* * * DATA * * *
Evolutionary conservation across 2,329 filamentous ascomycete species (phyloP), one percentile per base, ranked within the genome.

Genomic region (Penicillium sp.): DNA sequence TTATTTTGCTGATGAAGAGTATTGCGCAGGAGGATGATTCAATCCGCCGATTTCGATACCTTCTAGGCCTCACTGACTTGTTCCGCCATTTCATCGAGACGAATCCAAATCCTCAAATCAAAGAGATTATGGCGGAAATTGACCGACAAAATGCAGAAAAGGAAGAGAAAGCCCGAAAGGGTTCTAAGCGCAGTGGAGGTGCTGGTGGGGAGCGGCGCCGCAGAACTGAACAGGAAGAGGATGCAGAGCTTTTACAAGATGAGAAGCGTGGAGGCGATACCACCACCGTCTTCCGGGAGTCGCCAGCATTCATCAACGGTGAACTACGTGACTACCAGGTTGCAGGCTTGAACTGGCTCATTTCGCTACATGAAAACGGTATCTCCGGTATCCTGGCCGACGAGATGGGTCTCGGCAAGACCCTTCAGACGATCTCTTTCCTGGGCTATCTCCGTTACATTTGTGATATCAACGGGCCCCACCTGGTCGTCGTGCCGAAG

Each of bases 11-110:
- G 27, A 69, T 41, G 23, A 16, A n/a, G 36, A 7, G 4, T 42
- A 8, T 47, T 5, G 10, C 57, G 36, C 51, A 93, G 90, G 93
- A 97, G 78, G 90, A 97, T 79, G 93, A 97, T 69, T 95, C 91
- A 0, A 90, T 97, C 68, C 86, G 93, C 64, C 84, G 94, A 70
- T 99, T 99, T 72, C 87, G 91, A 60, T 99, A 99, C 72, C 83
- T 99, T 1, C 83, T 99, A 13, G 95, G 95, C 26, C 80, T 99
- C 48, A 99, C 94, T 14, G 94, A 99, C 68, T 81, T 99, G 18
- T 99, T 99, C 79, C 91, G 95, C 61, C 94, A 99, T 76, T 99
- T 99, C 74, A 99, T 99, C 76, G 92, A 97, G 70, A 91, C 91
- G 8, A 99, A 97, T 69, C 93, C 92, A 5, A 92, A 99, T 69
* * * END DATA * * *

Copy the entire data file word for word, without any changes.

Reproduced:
Evolutionary conservation across 2,329 filamentous ascomycete species (phyloP), one percentile per base, ranked within the genome.

Genomic region (Penicillium sp.): DNA sequence TTATTTTGCTGATGAAGAGTATTGCGCAGGAGGATGATTCAATCCGCCGATTTCGATACCTTCTAGGCCTCACTGACTTGTTCCGCCATTTCATCGAGACGAATCCAAATCCTCAAATCAAAGAGATTATGGCGGAAATTGACCGACAAAATGCAGAAAAGGAAGAGAAAGCCCGAAAGGGTTCTAAGCGCAGTGGAGGTGCTGGTGGGGAGCGGCGCCGCAGAACTGAACAGGAAGAGGATGCAGAGCTTTTACAAGATGAGAAGCGTGGAGGCGATACCACCACCGTCTTCCGGGAGTCGCCAGCATTCATCAACGGTGAACTACGTGACTACCAGGTTGCAGGCTTGAACTGGCTCATTTCGCTACATGAAAACGGTATCTCCGGTATCCTGGCCGACGAGATGGGTCTCGGCAAGACCCTTCAGACGATCTCTTTCCTGGGCTATCTCCGTTACATTTGTGATATCAACGGGCCCCACCTGGTCGTCGTGCCGAAG

Each of bases 11-110:
- G 27, A 69, T 41, G 23, A 16, A n/a, G 36, A 7, G 4, T 42
- A 8, T 47, T 5, G 10, C 57, G 36, C 51, A 93, G 90, G 93
- A 97, G 78, G 90, A 97, T 79, G 93, A 97, T 69, T 95, C 91
- A 0, A 90, T 97, C 68, C 86, G 93, C 64, C 84, G 94, A 70
- T 99, T 99, T 72, C 87, G 91, A 60, T 99, A 99, C 72, C 83
- T 99, T 1, C 83, T 99, A 13, G 95, G 95, C 26, C 80, T 99
- C 48, A 99, C 94, T 14, G 94, A 99, C 68, T 81, T 99, G 18
- T 99, T 99, C 79, C 91, G 95, C 61, C 94, A 99, T 76, T 99
- T 99, C 74, A 99, T 99, C 76, G 92, A 97, G 70, A 91, C 91
- G 8, A 99, A 97, T 69, C 93, C 92, A 5, A 92, A 99, T 69